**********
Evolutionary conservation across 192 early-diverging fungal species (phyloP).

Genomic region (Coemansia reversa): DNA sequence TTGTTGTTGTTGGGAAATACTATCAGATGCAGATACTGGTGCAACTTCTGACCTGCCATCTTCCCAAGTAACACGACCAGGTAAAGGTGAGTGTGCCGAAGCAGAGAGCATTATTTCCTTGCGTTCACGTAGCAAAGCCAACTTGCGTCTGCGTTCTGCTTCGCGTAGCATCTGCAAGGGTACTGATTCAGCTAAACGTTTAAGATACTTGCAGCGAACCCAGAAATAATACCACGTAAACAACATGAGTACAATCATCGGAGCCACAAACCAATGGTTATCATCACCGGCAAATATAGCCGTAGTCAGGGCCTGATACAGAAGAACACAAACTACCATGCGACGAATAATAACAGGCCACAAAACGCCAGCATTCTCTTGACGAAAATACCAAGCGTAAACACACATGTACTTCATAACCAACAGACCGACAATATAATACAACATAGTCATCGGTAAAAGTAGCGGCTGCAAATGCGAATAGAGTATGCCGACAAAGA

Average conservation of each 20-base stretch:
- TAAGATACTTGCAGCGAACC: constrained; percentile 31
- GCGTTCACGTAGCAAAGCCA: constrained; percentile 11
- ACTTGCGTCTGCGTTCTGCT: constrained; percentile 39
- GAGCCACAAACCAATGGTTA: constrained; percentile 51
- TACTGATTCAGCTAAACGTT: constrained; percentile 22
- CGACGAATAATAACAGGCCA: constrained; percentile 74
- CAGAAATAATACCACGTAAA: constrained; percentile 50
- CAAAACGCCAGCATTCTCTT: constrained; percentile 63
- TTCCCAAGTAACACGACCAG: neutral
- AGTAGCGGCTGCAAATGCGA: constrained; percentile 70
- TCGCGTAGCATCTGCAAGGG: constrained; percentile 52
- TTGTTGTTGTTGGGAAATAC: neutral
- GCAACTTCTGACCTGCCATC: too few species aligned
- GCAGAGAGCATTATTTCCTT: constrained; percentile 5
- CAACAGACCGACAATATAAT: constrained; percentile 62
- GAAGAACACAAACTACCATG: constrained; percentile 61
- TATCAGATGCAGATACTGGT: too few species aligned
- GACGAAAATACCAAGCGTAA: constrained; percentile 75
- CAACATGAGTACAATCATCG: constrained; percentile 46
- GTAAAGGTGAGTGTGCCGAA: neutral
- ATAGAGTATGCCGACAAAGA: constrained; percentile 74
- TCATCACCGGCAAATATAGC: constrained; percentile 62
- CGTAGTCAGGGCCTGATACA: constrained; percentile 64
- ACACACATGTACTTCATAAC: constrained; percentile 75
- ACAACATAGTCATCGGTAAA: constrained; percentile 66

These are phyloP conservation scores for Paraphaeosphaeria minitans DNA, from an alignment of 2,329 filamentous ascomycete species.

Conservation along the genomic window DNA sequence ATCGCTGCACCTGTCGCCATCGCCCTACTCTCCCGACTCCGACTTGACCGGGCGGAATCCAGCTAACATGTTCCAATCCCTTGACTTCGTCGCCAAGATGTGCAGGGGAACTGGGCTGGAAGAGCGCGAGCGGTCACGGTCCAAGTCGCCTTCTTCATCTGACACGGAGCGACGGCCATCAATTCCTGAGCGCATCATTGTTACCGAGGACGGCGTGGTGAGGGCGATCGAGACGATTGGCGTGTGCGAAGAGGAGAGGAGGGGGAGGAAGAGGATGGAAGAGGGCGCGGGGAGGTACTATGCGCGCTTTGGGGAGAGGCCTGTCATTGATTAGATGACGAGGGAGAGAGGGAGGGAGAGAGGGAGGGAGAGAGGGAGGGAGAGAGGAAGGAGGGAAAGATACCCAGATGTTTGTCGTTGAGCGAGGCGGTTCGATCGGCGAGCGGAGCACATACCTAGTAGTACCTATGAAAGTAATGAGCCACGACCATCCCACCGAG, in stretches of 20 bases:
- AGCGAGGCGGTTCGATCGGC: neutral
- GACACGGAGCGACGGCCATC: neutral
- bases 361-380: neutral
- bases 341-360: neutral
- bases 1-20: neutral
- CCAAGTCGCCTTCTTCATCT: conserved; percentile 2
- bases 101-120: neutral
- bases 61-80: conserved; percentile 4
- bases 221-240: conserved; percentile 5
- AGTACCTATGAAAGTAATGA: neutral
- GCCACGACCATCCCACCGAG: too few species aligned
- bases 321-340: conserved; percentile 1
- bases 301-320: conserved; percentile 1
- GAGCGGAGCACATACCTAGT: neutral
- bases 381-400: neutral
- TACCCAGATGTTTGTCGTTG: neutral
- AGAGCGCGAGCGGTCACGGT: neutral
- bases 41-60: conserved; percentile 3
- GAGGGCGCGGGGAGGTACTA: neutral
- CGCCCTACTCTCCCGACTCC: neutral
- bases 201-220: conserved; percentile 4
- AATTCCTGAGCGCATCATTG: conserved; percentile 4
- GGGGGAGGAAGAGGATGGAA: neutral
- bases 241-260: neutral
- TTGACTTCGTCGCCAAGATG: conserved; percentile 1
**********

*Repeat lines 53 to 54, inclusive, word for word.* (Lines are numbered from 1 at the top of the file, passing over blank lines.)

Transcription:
- GGGGGAGGAAGAGGATGGAA: neutral
- bases 241-260: neutral